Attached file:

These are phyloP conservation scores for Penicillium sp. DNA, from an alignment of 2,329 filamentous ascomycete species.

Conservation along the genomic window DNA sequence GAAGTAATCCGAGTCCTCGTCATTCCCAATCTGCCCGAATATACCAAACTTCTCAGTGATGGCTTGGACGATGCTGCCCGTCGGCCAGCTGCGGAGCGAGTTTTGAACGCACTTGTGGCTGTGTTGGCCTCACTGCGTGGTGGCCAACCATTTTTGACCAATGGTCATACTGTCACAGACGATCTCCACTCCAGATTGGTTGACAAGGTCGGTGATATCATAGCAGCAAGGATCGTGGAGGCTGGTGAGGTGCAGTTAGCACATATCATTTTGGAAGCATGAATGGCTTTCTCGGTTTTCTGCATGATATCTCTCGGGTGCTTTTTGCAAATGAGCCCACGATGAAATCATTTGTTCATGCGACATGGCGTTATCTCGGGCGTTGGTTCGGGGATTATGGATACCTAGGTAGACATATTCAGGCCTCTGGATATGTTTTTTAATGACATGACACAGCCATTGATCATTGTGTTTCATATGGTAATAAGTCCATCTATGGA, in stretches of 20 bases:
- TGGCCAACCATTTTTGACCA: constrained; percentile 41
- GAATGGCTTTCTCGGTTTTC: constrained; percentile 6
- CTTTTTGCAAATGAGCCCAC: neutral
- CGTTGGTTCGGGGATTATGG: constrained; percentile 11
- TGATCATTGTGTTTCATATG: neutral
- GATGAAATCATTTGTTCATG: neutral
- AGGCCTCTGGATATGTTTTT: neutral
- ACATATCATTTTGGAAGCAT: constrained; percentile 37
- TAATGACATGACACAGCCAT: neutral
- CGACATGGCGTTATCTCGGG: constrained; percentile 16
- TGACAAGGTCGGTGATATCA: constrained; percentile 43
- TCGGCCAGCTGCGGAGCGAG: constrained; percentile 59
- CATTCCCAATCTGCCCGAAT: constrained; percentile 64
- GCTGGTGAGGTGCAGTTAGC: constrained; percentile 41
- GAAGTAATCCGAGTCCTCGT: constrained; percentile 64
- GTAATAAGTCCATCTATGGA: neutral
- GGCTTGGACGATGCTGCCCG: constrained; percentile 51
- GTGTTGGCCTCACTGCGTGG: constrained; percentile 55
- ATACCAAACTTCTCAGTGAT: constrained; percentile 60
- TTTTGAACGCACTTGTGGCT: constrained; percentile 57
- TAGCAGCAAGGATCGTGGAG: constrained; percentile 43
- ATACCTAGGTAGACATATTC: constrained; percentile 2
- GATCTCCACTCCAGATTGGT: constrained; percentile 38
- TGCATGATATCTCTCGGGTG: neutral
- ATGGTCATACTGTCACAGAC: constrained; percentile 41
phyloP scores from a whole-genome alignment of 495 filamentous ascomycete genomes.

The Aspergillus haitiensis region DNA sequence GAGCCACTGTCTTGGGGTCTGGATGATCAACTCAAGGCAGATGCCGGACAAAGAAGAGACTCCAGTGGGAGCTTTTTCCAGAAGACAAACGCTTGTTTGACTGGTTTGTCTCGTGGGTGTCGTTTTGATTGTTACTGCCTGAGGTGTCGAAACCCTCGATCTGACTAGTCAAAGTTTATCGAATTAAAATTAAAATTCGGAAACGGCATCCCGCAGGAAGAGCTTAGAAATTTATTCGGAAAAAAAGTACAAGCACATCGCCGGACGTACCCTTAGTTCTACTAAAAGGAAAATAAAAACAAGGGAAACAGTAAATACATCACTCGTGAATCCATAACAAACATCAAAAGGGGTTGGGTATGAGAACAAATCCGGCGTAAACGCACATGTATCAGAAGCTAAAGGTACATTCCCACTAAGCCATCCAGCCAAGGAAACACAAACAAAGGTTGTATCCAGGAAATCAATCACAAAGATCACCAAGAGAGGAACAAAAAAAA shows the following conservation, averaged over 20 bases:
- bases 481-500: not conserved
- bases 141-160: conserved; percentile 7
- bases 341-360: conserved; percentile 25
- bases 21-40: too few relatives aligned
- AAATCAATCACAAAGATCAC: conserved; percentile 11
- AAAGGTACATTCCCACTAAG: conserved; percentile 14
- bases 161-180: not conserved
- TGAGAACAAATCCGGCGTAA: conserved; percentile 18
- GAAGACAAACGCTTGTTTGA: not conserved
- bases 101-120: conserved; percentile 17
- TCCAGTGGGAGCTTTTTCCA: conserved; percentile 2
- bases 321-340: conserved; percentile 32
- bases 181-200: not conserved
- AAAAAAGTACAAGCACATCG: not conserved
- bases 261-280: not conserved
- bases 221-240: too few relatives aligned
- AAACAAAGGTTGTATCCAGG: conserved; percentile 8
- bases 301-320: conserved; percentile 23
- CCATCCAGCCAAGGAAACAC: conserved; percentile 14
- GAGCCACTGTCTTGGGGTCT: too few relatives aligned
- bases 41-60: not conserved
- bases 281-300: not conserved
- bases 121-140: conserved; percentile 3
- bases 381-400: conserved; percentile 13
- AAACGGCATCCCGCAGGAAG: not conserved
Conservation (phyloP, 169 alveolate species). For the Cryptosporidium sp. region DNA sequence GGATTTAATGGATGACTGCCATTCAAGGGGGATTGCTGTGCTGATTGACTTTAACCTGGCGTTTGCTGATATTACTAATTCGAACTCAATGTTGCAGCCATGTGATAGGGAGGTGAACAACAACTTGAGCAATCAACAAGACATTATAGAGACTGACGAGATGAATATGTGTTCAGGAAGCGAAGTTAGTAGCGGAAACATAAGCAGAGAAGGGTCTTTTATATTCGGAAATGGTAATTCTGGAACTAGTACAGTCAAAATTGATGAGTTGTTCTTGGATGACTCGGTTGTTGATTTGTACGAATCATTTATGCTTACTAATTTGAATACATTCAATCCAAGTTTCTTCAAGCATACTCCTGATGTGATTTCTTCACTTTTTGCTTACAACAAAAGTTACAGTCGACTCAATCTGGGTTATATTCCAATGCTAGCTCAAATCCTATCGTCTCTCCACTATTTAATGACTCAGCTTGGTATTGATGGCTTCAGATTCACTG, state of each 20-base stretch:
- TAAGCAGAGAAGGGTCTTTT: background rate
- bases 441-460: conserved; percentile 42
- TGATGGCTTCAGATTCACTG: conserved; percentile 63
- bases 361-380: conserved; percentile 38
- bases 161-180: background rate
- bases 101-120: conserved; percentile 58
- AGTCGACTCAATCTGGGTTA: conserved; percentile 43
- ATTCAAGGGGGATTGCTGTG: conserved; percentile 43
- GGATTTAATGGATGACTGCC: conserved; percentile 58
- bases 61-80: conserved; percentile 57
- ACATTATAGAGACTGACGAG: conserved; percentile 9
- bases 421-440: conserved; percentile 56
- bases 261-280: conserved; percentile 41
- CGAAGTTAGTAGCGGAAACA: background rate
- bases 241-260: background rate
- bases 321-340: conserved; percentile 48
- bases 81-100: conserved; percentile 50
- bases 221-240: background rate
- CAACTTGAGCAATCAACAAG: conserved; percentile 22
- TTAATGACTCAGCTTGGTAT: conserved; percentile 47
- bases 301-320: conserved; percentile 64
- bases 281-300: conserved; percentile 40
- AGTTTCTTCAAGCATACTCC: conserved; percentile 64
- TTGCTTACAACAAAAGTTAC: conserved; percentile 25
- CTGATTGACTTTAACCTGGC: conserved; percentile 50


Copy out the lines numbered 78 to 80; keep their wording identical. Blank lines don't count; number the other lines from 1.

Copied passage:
- AGTTTCTTCAAGCATACTCC: conserved; percentile 64
- TTGCTTACAACAAAAGTTAC: conserved; percentile 25
- CTGATTGACTTTAACCTGGC: conserved; percentile 50